Slice of Life Story Challenge, Day 1 #sol19

Today kicks off the challenge issued by the co-authors at Two Writing Teachers, a challenge that encourages teachers and other educators to live like a writer for the entire month of March. Despite dark clouds, I’m so excited!

Water tasted good.  As I lowered my glass, I thought about how I need to drink more water, I really do.  I also thought about today, the first day of the 2019 Slice of Life Story Challenge.  Today marks the beginning of the challenge issued by all the co-authors at Two Writing Teachers (, a challenge that supports and encourages teachers and other educators to live like a writer for the entire month of March. For 31 days straight, those who accept the challenge must post a small moment story, a “slice of life” story, on their blog, while also offering feedback to at least three other “Slicers.”

Looking out over my sink and through the window, I watched as more late February storm clouds rolled in.  Where do they come from? I wondered.  And also, where do the metaphorical, mental doom-and-gloom storm clouds originate?  I mean, I love writing.  Becoming a Two Writing Teachers co-author has been such a privilege and opportunity.

And yet, as March approaches, the clouds roll in.  I feel some sort of odd, unwelcome dread.

And the clouds talk.

They say stuff like, “Oh boy, now you’re gonna have to get up early,” and, “Sure hope you can think of something to write about for 31 days,” and, “Gosh, March is going to be awfully busy for you.”  And so forth.

Damned clouds.

Gazing out my window, I found myself wondering why humans– well, at least me– are wired up to dread things we actually love doing?

In that moment, I decided that I’m going to intentionally look forward to this March challenge.  Yes! I’m going to take five deep breaths each morning, choose three things for which I’m grateful, set an intention for the day… and write.

I looked down at my glass of water.  It was half full.  So I finished it.  Here’s to a wild and robust March Story Challenge…  I can’t wait!

Lanny’s OLW for 2019

Between the growing challenges of navigating both increasingly complex digital and physical worlds, balancing work and home lives, and parenting three children, I find the sheer pace of life to be something in need of my attention. Something to address, perhaps through one little word (OWL). Here is my choice for this year…

For over ten years now, designer and blogger Ali Edwards has led an invitation to adopt just one word– one little word— as a guide for setting intentions, inviting new things, and/or creating change in one’s life for the new calendar year.  In place of “new year’s resolutions” (something many of us struggle to live up to, me included), the one little word feels like a more accessible, more manageable, more inspirational goal.  Last year, I selected GRATEFUL as my one little word, and I can honestly say this word provided solace, illumination, and sometimes much-needed grounding at some pretty key moments. I found it to be the perfect word for a less-than-perfect 2018.

In mulling over possibilities for 2019, I have found myself considering Ali Edwards’s words about setting intention, inviting the new, and creating change in my life.  These words really resonate with me as I have been contemplating my third year of unofficial participation in the one little word project.  Although intentionally creating gratitude has made a big difference for me this year (GRATEFUL), I will admit to becoming evermore present to the frenetic pace life has taken on; I’m imagining this feels true for for nearly all of us, no? Between the growing challenges of navigating both increasingly complex digital and physical worlds, balancing work and home lives, and parenting three children, I find the sheer pace of life to be something in need of my attention. Something to address, perhaps through one little word.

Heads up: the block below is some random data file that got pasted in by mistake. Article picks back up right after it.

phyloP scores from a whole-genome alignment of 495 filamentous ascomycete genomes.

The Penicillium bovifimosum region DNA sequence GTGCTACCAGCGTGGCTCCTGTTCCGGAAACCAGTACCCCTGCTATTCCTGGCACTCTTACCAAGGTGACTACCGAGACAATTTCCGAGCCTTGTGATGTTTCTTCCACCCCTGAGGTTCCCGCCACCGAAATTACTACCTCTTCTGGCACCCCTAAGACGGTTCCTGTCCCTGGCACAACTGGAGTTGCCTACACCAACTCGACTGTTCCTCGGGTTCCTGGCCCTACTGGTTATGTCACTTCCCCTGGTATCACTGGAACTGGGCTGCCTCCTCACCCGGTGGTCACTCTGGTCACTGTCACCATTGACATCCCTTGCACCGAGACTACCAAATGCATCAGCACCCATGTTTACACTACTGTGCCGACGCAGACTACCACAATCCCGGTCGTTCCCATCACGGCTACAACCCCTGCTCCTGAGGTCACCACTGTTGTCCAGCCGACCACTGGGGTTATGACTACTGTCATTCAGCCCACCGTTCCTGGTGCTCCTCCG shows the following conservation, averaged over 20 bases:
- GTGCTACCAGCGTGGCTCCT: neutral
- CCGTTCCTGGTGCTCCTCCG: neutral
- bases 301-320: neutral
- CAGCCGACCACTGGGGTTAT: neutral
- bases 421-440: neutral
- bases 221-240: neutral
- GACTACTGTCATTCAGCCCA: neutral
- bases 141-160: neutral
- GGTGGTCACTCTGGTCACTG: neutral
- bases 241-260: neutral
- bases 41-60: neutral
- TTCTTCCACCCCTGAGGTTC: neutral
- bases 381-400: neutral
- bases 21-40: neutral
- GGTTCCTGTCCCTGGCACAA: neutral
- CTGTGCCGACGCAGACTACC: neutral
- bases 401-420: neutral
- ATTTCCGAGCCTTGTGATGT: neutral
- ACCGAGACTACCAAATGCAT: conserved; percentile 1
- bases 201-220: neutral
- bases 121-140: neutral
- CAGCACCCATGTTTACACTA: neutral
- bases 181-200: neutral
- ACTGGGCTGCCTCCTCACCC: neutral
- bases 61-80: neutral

Therefore, I have chosen the word BREATHE as my one little word for 2019.  BREATHE, in addition to being one of our most fundamental human needs, holds many metaphorical and connotative meanings which I find both fascinating and inspiring:

  • “Breathe” as used in music— As a musician, I have learned that sometimes it is where one doesn’t play that can make all the difference.  The space between the notes helps just as much as the notes themselves to create the emotion, the feel, and the effect of a piece of music. Conversely, when one overplays, the music can lose all of those qualities.  Songs, like all of us, need to breathe.  As I choose this one little word for this year (BREATHE), I realize I need to allow space– i.e., breathing— to take its much needed place as part of the overall tapestry of the song I live.
  • “Breathe” as in something to allow wine to do— When we open a bottle of wine and pour it, we allow the wine to oxidize.  Often this process is called “allowing the wine to breathe.”  This phrase translates to a metaphorical allowance of the wine to “stretch its legs” after being cooped up in a bottle for years.  The connotation of breathing in this context, therefore, could be a positive analogy for releasing one’s feelings and interpretations of entrapment.  I will admit to experiencing such angst both in professional and personal living recently; therefore, for such inevitable situations, breathing will be invited. I will BREATHE.
  • “Breathe” as a component of mindfulness— According to the website, mindfulness is “[the] basic human ability to be fully present, aware of where we are and what we are doing, and not overly reactive or overwhelmed by what is going on around us.”  Meditation and breathing are essential pieces to activating and honing such an ability.  This year I hope to practice more elements of mindfulness, with breathing chief among them.